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I'm trying to read a csv file in python, so that I can then find the average of the values in one of the columns using numpy.average. My script looks like this:

import os
import numpy
import csv

listing = os.listdir('/path/to/directory/of/files/i/need')

for file in listing[1:]:    
    r = csv.reader(open(file, 'rU'))   
    for row in r:
        if len(row)<2:continue
        if float(row[2]) <=0.05:
            avg = numpy.average(float(row[2]))
    print avg

but I keep on getting the error ValueError: invalid literal for float(). The csv reader seems to be reading the numbers as string, and won't allow me to convert it to a float. Any suggestions?

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Can you provide a sample from the csv file that includes one of the values the script chokes on? –  thegrinner Jul 29 '11 at 14:43
I guess that you have passed an empty string to it so you need to add a simple check for this - 'if row[2].strip() and float(row[2]) <=0.05:' –  Artsiom Rudzenka Jul 29 '11 at 14:45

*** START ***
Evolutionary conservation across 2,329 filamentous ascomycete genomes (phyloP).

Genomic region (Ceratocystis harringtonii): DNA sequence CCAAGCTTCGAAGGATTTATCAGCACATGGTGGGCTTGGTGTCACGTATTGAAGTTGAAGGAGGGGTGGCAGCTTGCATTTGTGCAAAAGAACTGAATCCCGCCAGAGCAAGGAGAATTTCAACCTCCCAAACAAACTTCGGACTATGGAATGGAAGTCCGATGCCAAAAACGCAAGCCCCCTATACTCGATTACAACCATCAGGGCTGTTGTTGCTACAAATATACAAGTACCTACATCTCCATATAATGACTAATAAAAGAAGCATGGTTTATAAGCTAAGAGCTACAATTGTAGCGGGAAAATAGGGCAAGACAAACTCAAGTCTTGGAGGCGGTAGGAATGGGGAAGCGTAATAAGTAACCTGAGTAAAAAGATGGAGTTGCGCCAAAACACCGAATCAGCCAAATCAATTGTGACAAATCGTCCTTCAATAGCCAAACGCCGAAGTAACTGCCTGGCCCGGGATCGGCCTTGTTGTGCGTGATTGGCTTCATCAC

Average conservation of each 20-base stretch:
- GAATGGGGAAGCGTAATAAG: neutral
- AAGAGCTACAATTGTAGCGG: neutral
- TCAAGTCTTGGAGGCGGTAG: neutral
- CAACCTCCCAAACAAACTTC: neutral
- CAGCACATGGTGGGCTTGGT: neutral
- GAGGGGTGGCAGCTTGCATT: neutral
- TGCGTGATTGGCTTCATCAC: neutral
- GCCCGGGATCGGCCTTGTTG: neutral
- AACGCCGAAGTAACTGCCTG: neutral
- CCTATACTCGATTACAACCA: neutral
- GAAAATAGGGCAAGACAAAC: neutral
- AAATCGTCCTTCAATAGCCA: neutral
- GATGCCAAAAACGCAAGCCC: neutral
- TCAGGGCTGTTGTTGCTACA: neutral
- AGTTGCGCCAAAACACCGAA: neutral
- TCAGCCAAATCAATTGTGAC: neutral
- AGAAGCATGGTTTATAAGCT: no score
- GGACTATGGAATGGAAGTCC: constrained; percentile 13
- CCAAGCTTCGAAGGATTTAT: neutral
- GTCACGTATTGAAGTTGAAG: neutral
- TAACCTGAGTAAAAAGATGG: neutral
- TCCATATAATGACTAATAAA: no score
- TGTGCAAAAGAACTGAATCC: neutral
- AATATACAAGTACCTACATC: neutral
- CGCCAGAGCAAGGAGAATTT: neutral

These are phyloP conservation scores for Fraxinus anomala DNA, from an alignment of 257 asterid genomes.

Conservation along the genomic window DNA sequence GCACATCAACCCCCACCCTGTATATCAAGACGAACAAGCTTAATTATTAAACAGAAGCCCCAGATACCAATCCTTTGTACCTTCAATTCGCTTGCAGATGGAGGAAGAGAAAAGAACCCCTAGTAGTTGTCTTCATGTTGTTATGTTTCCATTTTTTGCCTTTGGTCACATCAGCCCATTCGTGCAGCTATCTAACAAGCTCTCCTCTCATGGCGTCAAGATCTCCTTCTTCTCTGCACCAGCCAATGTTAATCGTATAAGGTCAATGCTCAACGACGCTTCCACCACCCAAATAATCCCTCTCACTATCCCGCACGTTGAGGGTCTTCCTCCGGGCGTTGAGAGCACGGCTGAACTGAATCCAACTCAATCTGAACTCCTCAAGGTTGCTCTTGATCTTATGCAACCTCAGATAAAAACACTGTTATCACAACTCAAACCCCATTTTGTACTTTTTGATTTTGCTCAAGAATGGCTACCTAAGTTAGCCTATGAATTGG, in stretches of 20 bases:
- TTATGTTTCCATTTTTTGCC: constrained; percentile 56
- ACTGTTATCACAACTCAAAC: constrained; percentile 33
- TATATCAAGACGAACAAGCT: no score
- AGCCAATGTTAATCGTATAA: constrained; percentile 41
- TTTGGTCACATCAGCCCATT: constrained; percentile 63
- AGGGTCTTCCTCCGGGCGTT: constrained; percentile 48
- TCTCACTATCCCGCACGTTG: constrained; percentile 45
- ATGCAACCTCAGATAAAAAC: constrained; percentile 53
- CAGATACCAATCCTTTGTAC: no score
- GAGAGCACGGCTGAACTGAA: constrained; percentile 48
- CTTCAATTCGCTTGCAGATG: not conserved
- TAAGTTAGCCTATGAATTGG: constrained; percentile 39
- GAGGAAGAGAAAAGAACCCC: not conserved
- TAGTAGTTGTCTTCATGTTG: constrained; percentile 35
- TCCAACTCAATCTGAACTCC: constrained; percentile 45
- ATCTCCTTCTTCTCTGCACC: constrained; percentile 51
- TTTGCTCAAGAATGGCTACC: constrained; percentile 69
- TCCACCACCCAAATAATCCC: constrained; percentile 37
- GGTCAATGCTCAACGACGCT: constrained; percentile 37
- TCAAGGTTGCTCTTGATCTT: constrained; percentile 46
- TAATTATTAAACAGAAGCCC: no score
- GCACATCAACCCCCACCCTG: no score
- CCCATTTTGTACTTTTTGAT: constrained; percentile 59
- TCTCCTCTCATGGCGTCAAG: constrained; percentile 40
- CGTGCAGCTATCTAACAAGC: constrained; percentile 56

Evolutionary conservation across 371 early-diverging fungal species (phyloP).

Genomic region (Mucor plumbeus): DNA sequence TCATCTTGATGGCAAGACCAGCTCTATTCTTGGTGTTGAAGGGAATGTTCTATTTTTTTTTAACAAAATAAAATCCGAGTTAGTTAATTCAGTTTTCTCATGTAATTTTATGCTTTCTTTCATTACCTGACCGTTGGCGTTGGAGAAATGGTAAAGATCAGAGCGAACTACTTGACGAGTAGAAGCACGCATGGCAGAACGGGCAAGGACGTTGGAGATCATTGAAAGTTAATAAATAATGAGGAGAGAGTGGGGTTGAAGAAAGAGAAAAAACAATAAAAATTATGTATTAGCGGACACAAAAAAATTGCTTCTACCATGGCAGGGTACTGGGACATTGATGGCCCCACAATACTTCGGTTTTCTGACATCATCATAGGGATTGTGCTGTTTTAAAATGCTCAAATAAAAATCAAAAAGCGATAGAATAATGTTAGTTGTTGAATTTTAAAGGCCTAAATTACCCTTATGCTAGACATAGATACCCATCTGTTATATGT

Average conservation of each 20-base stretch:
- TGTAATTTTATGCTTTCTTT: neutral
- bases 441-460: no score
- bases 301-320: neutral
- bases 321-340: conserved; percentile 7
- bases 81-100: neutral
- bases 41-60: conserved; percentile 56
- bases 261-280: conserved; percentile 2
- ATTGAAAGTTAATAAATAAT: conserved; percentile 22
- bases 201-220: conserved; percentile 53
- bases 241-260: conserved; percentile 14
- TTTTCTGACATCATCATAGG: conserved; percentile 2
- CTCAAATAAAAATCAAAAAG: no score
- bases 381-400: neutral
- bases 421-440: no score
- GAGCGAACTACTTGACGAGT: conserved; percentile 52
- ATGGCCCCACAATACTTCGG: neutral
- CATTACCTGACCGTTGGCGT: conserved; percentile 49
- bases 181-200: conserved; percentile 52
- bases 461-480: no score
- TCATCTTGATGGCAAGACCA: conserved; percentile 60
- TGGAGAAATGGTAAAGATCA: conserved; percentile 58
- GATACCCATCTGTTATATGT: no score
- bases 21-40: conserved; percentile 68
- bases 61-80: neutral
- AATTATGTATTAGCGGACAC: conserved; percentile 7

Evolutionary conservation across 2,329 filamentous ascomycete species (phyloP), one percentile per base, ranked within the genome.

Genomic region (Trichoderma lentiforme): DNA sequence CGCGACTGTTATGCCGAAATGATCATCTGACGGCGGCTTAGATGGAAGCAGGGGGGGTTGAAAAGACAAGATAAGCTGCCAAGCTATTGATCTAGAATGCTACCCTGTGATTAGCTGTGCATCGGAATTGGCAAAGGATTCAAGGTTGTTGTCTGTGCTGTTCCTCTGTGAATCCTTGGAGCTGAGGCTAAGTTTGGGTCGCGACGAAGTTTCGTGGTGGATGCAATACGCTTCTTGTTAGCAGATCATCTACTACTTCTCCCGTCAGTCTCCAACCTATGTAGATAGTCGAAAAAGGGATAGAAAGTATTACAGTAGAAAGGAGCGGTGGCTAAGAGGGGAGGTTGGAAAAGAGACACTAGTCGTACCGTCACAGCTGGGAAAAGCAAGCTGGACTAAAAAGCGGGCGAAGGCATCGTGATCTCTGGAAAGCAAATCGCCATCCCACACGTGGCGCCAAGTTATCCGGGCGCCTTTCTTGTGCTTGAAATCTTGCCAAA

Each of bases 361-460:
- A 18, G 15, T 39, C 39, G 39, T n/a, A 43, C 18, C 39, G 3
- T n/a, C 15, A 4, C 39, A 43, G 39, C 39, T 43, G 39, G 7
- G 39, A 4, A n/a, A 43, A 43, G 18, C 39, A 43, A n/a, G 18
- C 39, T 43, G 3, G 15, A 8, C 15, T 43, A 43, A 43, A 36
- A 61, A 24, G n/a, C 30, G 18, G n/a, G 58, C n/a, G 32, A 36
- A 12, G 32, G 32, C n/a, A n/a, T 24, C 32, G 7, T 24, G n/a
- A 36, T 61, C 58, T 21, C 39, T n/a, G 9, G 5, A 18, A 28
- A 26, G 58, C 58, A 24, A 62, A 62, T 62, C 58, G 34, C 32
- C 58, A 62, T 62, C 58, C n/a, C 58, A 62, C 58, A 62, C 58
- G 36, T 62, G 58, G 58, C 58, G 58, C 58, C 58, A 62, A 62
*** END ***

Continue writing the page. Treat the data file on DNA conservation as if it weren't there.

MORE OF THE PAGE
@Artisom: This would result in the error message "empty string for float()" instead of "invalid literal for float()". –  Sven Marnach Jul 29 '11 at 14:50
@Sven but i have tried this and it throws 'ValueError: invalid literal for float(): ' - but i am using IronPython 2.6. Have checked in python 2.6 and got 'empty string for float()' –  Artsiom Rudzenka Jul 29 '11 at 14:51
just remembered that the first line of every file is string. however, when i try to skip the first line by doing for row in r[1:]: instead of for row in r: i get TypeError: '_csv.reader' object is unsubscriptable –  user808545 Jul 29 '11 at 15:02

2 Answers 2

up vote 2 down vote accepted

Judging by the comments, your program is running into problems with the headers.

Two solutions of this are to use r.next(), which skips a line, before your for loop, or to use the DictReader class. The advantage of the DictReader class is that you can treat each row as a dictionary instead of a tuple, which may make for more readability in some cases, but you do have to pass the list of headers to it in the constructor.

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